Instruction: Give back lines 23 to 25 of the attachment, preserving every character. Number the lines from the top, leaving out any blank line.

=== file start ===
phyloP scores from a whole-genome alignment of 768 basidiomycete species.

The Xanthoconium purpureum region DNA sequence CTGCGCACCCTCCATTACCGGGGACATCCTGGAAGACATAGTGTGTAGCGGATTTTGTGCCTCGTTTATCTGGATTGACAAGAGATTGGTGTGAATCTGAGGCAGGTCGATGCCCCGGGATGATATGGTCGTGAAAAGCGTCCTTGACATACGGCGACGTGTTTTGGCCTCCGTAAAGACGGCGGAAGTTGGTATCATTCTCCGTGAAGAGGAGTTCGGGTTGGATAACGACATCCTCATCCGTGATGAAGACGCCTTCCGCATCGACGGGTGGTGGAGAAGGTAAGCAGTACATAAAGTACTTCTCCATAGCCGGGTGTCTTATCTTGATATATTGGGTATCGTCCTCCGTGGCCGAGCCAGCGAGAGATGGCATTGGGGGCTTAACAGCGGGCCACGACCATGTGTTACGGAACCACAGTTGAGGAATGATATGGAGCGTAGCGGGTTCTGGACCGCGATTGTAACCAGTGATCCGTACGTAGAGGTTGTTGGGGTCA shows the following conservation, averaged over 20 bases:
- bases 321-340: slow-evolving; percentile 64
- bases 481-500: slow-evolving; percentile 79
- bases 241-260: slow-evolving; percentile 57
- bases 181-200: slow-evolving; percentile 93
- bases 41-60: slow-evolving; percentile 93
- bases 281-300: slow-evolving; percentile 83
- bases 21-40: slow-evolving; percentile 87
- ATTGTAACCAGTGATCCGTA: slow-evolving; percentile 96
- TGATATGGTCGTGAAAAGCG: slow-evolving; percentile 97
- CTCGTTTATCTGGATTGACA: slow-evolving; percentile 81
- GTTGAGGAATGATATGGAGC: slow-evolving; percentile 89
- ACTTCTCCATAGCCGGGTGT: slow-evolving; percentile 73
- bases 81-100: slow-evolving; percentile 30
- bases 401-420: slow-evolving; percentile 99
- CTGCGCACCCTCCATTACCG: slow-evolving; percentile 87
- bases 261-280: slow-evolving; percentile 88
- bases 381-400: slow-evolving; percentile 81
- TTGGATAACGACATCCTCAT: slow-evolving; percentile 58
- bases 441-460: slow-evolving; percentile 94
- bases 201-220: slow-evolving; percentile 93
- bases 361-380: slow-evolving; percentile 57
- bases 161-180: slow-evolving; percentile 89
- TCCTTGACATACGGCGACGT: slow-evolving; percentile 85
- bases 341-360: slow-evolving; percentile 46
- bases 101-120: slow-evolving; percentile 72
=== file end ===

- bases 361-380: slow-evolving; percentile 57
- bases 161-180: slow-evolving; percentile 89
- TCCTTGACATACGGCGACGT: slow-evolving; percentile 85